MALAGA is among the Spanish provinces with the most centenarians—with a total of 744 people in the province over 100 years old.

There are currently 18,020 people in Spain, some 0.04% of the population, who are 100 years of age or older, with Malaga being the third Spanish province with the highest number of centenarians.

Data shows that these figures are on the rise, with an increase of more than 14,000 centenarians in just 20 years.

The cause of this longevity has not been defined, however, research focuses on several factors: genetics, environmental factors, health and diet.

In Spain, genetics plays a 25% role and environmental factors take 75% of the credit.

In the case of the Costa del Sol, the climate and its more than 300 days of sunshine a year have a great influence on the quality of life.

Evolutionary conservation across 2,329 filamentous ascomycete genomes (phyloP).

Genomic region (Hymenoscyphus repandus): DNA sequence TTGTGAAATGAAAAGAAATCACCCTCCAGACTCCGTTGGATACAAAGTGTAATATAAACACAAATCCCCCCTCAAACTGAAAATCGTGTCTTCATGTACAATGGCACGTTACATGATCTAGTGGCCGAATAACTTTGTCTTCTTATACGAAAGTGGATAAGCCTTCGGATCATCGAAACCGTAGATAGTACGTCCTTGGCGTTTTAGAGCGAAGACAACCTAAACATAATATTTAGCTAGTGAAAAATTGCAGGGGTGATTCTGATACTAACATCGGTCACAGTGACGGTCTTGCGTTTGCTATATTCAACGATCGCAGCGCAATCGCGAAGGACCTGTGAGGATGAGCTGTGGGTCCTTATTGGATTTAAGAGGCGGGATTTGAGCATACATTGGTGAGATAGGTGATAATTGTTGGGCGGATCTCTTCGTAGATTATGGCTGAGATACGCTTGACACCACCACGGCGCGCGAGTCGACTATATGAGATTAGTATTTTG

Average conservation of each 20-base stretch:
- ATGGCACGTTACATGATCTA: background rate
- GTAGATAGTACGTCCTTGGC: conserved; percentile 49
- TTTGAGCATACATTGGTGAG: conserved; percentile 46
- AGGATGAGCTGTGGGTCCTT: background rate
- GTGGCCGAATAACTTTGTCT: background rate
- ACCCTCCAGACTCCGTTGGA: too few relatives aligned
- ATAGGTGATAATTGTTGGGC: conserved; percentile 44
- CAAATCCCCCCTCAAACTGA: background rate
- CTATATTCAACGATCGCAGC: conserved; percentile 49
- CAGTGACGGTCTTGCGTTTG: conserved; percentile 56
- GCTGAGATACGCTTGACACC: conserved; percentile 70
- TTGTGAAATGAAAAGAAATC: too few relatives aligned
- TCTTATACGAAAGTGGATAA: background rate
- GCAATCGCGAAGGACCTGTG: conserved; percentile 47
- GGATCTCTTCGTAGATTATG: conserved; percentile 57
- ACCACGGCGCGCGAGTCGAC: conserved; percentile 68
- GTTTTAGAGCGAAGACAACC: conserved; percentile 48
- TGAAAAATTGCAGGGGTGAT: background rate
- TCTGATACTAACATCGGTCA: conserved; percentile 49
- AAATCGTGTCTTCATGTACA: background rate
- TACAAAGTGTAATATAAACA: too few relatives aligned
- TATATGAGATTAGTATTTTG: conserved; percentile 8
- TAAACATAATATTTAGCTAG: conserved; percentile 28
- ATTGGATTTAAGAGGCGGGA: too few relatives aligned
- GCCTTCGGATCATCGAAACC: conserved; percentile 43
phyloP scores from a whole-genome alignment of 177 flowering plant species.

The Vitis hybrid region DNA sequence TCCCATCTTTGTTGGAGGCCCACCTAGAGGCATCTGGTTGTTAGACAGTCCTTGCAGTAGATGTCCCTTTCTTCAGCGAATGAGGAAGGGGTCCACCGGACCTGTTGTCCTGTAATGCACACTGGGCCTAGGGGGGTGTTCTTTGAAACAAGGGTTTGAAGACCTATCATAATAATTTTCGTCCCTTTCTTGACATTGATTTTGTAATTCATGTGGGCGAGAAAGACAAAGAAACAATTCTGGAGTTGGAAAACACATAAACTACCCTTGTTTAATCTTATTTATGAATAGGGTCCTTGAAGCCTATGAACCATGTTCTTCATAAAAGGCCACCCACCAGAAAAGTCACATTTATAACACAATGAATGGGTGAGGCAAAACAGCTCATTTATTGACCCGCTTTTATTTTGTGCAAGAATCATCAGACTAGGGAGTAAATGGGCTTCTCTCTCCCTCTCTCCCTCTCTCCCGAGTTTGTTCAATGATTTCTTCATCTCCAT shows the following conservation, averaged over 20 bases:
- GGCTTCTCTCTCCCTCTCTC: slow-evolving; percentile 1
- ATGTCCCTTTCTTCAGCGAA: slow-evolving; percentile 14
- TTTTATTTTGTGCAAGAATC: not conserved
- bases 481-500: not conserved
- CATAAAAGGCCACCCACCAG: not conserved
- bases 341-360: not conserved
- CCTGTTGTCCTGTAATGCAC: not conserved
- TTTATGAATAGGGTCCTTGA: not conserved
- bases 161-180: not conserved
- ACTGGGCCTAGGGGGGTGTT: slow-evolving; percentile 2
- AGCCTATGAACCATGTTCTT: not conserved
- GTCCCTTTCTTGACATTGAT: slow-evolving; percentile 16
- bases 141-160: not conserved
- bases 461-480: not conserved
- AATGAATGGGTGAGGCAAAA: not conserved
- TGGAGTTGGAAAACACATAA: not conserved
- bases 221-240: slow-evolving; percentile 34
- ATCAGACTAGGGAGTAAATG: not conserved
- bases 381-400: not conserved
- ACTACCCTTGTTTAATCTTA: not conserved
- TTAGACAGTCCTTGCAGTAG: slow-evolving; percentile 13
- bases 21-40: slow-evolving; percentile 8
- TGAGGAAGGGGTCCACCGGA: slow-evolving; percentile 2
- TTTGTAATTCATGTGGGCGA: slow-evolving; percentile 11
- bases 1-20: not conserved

Another key factor is the access to the Spanish public health system, which has a direct impact on people’s chances of being healthy or cured.

This is complemented by the Mediterranean diet, which prevents cardiovascular diseases and overweight problems.

Doing sport also increases the chances of living longer.

The most centenarian community in the country is Madrid, with e 2,401 centenarians, followed by Barcelona with 1,853 people aged 100 years or more, then Malaga with 744, followed by Valencia with 721.

The provinces with the fewest centenarians are Soria (101); Palencia (95) and Cuenca (94).

According to recent studies, Spain is forecast to have the longest life expectancy in the world by 2040—with a projected average lifespan of nearly 85.8 years.


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